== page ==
However, it was held that C was habitually resident in Ireland having regard to the fact that her mother was the primary caregiver, that she had spent nearly half her life in Ireland and that she had engaged in socialising as a toddler in Ireland. The court concluded that the children should not be separated (as agreed by the parties) and therefore ruled that the children should remain in Ireland. As such, the applicant appealed the decision, with the respondent cross-appealing on the residence of A and B.

Court of Appeal

Delivering judgment in the case, Mr Justice Murray ruled solely on the issue of habitual residence of the children. In this regard, the court noted that habitual residence meant the place of a person’s central interests, including their stable home, their social and family ties and where they were integrated (Re R [2015] UKSC 35). Such an assessment is a fact-sensitive inquiry, which required consideration of all the relevant circumstances of a child’s life, the court said.

The court adopted the 21 propositions relating to habitual residence outlined in Hampshire County Council v. CE and NE [2020] IECA 100. These propositions included that the integration of the child was the key element rather than length of time spent in a jurisdiction and that parental intent was relevant but not determinative.

Mr Justice Murray went on to outline the role of the Court of Appeal in exercising its appellate jurisdiction in the present case. It was noted that the issues in the case raised mixed questions of fact and law, because oral evidence had been given by the parties. The court emphasised that different standards of review applied to such questions (Minogue v. Clare County Council [2021] IECA 98).

The court began by considering the habitual residence of C. It was noted that the respondent’s residence was determined to be Ireland and there was no basis for overturning this point. This was important because C’s habitual residence was largely related to the respondent’s residence as the primary caregiver (OL v. PQ Case C-111/17 PPU ECLI:EU:C:2017:436). Additionally, C’s strongest family and social ties were formed in Ireland.

In so ruling, the court rejected a submission that parental consent was of pre-eminent importance to ascertaining residence. Rather, the situation of the child was paramount (A v. A [2013] UKSC 60). It was noted that there were many combined factors which led to the trial judge’s decision and that the High Court did not improperly rely on the unilateral change of location by the respondent.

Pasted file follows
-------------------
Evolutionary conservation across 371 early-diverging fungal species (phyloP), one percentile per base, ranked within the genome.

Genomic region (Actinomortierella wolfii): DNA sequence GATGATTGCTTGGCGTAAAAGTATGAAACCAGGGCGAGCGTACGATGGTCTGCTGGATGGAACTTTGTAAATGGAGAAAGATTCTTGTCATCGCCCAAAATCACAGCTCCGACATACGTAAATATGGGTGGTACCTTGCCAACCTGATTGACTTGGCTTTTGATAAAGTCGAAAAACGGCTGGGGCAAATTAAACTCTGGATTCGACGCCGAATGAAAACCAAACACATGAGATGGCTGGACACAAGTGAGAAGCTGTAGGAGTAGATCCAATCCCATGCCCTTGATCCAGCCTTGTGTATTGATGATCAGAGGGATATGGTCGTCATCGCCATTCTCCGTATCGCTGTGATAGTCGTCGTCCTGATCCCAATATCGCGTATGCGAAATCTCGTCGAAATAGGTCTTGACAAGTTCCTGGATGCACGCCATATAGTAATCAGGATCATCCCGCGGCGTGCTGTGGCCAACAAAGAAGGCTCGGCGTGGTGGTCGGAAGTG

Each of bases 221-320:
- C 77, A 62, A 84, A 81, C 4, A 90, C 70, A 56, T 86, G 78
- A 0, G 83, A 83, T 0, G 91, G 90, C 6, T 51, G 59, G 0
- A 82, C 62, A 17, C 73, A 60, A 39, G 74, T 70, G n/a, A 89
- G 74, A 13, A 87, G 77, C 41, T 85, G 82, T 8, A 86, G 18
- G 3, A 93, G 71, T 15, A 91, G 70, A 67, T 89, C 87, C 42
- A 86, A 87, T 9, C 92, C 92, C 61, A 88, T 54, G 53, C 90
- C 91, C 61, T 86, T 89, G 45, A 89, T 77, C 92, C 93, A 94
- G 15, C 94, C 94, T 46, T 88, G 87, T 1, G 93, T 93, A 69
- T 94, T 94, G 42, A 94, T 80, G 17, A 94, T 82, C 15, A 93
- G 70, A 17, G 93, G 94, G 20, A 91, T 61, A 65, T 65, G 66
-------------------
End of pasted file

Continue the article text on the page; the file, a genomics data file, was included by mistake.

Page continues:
Applying the same reasoning to A and B, the court held that the trial judge erred by determining that their habitual residence was in England. In particular, the court held that the admitted facts did not establish that A and B resided in England. Again, the court noted that the children were only five and eight by July 2021, when they had lived in Ireland for a year. Each attended school, developed friendships and had a close family network in Ireland. Further, A had shown that he believed he was returning to Ireland in August 2021.

Given that A and B had been found to have had integrated in Ireland and that the entire family lived in the State together, these points strongly indicated that Ireland was their habitual residence. All of the facts of the case combined to coerce this conclusion, the court said. A very substantial counterpoint was required if the children had not acquired habitual residence in the circumstances.

Finally, it was held that the “indeterminate” nature of the stay was unduly relied on by the trial judge and that the case law emphasised that a temporary arrangement was not the obverse of stability. The length of time in the State and the roots placed in the country were more substantial points, the court said.

Given the close family relationship between the children and the correct conclusion that C was resident in Ireland, this further necessitated the conclusion that A and B were habitually resident in Ireland as well.


The High Court was correct to determine that C was habitually resident in the State. The court overturned the decision that A and B were habitually resident in England.